Filming in an isolated community where the emergency services work closely together gave us a unique take on the blue-light format, says Tom Cara
Production company Red Sky Productions
Commissioner Jo Street
Length 10 x 45 minutes
TX 9.15am, weekdays, BBC1 from 4 December
Executive producers: Jane Robinson, Ross Harper (Red Sky); Helen Munson (BBC)
Shooting producer/directors Steven Todd; Iain Robson
Series producer Tom Cara
Production manager David Hepburn
Head of production Pamela Nelson
Development producer Rosy Marshall-McCrae
Offline editors Chris Travis; Dan Simmonds
Post house Arteus
Daytime audiences love a blue-light show. The challenge of making a new one is to deliver all the drama but also plenty of difference.
With access to Britain’s most remote hospital – the Gilbert Bain on Shetland – we knew we had something special. Thankfully, the BBC agreed and we secured one of our first commissions as a new company. Now we just had to make it.
Medics on Shetland have a more varied workload than their colleagues in any other place in the UK. It’s one of the few places where everyone can turn their hand to anything – and there’s nowhere else where so many emergency services have to work so closely together.
It’s not unusual for the RNLI, coastguard helicopter, coastguard rope team, airport fire services, ambulance paramedics, ferry workers, police and the doctors and nurses in A&E to be involved in a single rescue.
We had to get buy-in from every one of them to tell the story of what happens when things go wrong 226 miles from the nearest major hospital on the mainland.
“We were determined to capture a true sense of the community as well as the stunning scenery”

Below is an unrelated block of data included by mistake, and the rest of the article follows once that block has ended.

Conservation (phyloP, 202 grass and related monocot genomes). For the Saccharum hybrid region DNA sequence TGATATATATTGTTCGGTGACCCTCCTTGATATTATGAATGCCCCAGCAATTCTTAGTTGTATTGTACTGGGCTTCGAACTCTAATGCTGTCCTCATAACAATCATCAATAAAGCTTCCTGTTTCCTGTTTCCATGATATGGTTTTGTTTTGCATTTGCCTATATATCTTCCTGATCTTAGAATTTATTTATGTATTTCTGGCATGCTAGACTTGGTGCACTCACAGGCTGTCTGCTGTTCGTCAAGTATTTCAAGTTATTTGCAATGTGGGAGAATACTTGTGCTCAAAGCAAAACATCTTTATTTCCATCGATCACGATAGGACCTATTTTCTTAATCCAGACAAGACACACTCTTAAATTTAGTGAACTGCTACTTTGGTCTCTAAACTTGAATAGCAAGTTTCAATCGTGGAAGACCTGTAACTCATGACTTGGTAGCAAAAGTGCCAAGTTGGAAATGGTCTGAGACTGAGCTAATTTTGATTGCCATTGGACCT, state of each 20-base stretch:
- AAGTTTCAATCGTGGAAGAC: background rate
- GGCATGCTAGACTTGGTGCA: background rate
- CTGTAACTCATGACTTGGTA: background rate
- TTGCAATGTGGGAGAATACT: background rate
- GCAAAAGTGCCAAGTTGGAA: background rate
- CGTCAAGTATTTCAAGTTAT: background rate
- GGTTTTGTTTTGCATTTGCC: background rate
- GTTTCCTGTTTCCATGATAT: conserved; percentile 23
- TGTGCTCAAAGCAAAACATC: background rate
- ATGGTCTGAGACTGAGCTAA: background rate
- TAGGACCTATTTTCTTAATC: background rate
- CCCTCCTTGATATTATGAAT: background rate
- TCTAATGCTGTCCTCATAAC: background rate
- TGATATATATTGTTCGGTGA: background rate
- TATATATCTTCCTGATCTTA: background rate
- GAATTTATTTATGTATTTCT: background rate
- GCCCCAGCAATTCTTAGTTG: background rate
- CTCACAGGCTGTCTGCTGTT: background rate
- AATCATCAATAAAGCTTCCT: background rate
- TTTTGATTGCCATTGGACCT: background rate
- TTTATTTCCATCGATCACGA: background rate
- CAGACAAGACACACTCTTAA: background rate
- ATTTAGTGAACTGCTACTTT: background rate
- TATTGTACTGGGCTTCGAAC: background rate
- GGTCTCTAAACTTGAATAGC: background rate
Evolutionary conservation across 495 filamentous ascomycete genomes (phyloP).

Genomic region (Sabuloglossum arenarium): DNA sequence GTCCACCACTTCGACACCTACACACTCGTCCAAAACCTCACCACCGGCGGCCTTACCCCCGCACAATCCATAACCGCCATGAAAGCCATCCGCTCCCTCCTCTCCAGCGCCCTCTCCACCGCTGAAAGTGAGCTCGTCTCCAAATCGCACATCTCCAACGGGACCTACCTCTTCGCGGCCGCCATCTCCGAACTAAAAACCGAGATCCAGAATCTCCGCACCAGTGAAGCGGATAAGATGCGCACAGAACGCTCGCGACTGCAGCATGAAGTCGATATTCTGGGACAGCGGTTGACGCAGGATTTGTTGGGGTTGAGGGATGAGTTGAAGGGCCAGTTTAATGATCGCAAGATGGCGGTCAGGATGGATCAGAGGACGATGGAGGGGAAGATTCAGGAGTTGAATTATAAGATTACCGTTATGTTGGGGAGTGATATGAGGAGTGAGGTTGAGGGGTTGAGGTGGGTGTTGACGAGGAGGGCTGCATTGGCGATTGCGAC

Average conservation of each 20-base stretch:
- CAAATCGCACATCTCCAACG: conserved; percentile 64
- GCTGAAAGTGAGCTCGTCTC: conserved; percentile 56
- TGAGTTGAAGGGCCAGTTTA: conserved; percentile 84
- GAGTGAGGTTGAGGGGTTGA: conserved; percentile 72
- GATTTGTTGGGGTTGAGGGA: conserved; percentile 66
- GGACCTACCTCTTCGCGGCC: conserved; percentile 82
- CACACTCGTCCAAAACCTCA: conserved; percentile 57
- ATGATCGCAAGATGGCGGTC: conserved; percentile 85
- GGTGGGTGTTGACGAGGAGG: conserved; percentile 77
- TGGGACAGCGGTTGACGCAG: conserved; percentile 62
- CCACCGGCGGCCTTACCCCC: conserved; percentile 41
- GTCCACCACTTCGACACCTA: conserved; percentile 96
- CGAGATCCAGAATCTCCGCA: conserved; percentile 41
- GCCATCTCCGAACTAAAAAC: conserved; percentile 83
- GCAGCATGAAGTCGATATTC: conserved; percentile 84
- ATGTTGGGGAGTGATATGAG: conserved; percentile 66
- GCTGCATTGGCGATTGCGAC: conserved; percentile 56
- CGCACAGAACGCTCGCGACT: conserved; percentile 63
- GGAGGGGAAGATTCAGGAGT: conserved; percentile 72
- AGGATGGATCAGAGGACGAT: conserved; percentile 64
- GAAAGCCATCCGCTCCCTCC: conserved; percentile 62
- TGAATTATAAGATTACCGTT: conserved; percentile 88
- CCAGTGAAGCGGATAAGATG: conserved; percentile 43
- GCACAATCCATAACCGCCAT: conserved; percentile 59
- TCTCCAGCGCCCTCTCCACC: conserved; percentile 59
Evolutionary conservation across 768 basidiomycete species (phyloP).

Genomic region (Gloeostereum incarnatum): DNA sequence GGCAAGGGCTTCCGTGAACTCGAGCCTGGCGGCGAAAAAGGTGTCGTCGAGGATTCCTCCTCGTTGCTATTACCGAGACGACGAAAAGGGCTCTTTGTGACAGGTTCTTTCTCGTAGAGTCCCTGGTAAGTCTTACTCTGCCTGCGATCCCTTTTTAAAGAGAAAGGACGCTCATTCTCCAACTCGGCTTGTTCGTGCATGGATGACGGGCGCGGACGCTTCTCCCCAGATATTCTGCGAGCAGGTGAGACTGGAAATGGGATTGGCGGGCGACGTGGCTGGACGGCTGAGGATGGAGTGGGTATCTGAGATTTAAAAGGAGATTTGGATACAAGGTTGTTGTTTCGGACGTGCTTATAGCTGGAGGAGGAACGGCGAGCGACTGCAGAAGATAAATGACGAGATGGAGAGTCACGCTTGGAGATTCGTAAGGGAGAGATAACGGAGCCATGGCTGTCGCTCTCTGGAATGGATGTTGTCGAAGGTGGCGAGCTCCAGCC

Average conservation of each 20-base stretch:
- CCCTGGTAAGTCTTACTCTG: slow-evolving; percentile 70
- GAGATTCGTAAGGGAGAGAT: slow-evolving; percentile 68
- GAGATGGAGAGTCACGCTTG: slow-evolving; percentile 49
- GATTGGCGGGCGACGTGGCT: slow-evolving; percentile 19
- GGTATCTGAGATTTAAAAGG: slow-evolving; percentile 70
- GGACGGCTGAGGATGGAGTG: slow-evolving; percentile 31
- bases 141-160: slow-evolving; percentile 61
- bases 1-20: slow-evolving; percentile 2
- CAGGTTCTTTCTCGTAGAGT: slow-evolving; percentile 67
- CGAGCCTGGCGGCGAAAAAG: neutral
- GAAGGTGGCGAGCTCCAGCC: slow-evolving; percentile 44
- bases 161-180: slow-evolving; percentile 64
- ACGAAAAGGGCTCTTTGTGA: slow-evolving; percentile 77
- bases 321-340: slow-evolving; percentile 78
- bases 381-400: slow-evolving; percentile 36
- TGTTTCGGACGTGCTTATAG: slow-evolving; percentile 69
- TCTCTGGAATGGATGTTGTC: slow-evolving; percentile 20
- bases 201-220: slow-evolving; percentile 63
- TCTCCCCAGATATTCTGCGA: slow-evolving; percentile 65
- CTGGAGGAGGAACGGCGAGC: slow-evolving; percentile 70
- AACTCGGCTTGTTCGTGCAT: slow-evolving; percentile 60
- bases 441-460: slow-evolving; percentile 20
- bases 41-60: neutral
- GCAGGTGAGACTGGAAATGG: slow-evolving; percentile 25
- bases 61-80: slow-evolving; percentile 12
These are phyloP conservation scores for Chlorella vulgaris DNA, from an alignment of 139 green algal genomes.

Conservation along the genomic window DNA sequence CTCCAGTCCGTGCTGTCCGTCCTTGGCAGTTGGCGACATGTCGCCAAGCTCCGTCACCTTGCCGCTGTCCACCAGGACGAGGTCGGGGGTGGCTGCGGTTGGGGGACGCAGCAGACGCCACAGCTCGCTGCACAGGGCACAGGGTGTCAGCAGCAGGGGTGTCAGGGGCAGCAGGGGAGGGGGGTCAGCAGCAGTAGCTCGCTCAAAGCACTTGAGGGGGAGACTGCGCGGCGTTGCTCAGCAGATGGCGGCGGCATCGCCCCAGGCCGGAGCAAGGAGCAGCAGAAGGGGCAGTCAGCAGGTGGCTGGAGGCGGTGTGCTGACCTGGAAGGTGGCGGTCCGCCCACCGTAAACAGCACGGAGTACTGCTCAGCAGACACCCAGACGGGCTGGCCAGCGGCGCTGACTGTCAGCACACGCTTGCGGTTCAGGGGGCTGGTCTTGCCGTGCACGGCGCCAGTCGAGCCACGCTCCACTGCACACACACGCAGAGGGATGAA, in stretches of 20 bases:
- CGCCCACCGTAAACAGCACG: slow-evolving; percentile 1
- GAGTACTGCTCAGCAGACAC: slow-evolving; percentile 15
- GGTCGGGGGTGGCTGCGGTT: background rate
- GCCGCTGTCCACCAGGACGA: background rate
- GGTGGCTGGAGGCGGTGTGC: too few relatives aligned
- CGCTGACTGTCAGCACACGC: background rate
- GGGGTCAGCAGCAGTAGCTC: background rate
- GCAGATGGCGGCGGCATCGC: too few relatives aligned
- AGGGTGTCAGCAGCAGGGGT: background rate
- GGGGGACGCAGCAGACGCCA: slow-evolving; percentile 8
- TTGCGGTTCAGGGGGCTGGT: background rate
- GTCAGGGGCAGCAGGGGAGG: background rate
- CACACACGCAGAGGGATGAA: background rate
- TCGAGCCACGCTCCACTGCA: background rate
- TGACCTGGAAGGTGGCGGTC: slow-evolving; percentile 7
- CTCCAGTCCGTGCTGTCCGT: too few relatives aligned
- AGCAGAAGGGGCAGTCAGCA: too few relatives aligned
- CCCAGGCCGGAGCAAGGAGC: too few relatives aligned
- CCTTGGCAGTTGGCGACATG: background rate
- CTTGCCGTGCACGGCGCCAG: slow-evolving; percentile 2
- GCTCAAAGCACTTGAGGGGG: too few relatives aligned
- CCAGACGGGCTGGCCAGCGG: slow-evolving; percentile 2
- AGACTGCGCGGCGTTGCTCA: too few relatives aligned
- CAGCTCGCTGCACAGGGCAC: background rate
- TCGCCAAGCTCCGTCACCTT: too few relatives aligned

Tom Cara, series producer
Shetlanders, as we discovered, are not just a hardy bunch, but incredibly welcoming, too. The access they gave us was fantastic – as was the archipelago itself. We were determined to capture a true sense of the community as well as the stunning scenery.
We left our base in Glasgow and drove to Aberdeen. After a 14-and-ahalf- hour ferry journey via Orkney, we arrived in Lerwick, the Shetland Islands’ main port, 20 hours later. To put this trip in perspective, Red Sky had a shoot in rural Mexico at the same time – and that crew arrived before we did.
Tom Cara - My tricks of the trade
- Hiring happy people will make the series better.
- Discontent is contagious and can ruin a production.
- Identify the people who don’t want to be filmed and don’t film them. Then you don’t have to ruin your film with horrible blurring.
We’d made a decision not to film for the first week in Shetland as we wanted to get to know the staff at the hospital and take time to meet those we knew we would come across later in our stay – lifeboat or helicopter teams don’t have time for introductions and a chat during emergency rescues.
We spent a lot of time in A&E drinking tea and discovered that nurses know everything (we suspected that doctors also know this).
We also used that first week to get to know the geography of the islands and shoot B-roll. We went to the very north of Unst, the UK’s most northerly island, and filmed the Viking festival.